About this blogger:
A theorist, organist, and conductor, Jeff Ostrowski holds his B.M. in Music Theory from the University of Kansas (2004), and did graduate work in Musicology. He serves as choirmaster for the new FSSP parish in Los Angeles, where he lives with his wife and two children.
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“We must say it plainly: the Roman rite as we knew it exists no more. It has gone. Some walls of the structure have fallen, others have been altered—we can look at it as a ruin or as the partial foundation of a new building. Think back, if you remember it, to the Latin sung High Mass with Gregorian chant. Compare it with the modern post-Vatican II Mass. It is not only the words, but also the tunes and even certain actions that are different. In fact it is a different liturgy of the Mass.”
— Fr. Joseph Gelineau (1978)

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A Special “Gaudeamus” For 31 May
published 7 May 2016 by Jeff Ostrowski

HE FOLLOWING is a special version of the “Gaudeamus” (one of my favorite chants) and will be sung for a Solemn Mass offered by our District Superior on 31 May in Los Angeles. You are invited to attend, and we’d love to see you there.


If you visit the St. Goupil website, you can download the musical score.

Some believe the “translation mess” is the result of Vatican II, but that’s not entirely true. In the 1940s, Pope Pius XII approved a new translation of the Psalter for use in the Divine Office. As far as I know, he didn’t approve new antiphons, so the clerics would use one translation for the antiphon and another for the psalm, even when the psalm contained the antiphon. I’ve spoken to many priests (ordained in the 1940s and 1950s) who have a very low opinion on the Pius XII psalter. To them, it was an artless “piece of garbage” that had no value. My understanding is that Pius XII never imposed this new translation on the Church.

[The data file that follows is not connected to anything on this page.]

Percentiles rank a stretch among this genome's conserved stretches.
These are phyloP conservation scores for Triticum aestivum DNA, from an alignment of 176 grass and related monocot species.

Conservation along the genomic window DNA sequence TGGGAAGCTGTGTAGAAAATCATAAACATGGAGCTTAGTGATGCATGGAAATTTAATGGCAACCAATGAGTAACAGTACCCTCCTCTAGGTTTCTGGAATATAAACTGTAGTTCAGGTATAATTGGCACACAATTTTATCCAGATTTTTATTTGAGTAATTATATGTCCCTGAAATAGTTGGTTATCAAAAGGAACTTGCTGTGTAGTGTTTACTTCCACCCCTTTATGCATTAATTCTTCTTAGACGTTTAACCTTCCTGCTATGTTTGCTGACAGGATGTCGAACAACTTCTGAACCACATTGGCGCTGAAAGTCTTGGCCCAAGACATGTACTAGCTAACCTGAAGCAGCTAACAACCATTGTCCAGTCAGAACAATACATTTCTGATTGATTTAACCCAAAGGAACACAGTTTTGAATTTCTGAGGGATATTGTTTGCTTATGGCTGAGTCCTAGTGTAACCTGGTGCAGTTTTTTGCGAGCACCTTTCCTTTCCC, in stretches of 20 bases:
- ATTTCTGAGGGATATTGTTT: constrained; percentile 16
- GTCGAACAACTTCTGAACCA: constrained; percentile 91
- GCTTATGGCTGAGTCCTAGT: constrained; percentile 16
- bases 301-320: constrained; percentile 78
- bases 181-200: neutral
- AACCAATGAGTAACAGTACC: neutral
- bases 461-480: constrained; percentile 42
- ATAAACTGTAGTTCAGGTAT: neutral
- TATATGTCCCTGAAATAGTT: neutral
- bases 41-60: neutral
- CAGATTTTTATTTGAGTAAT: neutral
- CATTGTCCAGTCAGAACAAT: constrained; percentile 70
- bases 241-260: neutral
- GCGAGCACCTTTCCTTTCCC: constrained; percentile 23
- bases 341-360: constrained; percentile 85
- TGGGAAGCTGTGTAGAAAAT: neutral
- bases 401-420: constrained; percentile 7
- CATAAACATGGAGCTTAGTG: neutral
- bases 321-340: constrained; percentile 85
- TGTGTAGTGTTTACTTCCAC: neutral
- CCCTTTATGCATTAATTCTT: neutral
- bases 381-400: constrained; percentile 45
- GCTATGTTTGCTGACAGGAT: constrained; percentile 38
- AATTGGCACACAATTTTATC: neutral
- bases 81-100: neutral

What’s interesting is that the feast of the Queenship of the Blessed Virgin Mary—created in the 1950s—replaces the psalm verse for “Gaudeamus” with the Pius XII translation. It’s strange to modify such an ancient chant. Moreover, when that same verse is used for the votive Mass, they did not change it:

521 31 May GAUDEAMUS


Nobody has been able to explain why they would change the verse in one ancient chant but not the other. In early February, I emailed several priests about this topic. 1 Here’s a response by one:

Dear Jeff:

Stranger things have happened, and are happening. Years ago I wrote to the Sacred Congregation for Divine Worship and Discipline of the Sacraments, asking them why the Gospel for the Last Sunday of Pentecost (Matthew 24: 15-35) was nowhere to be found in the NOVUS ORDO lectionary. Believe me, it isn’t there. They eventually wrote back and agreed with me, saying that I was right and that it might possibly be included in some future edition of the lectionary. So far I don’t think this has happened.

Also, I Corinthians 11: 27-29 (about receiving the Eucharist unworthily) is not found in the NOVUS ORDO lectionary! Is it any wonder that so many Catholics go to Communion, but never go to confession?

With regard to your original question, I know they tried to use the Pius XII psalter for new Feasts, e.g. the feast of St. Pius X.

Here’s how the feast appeared in a Solesmes book from 1957. Notice the antiphon for II Vespers is “Beata Mater,” which is the cantus firmus for our 31 May Solemn Mass.



NOTES FROM THIS ARTICLE:

1   All of them were ordained in the 1950s and all have advanced degrees in Latin.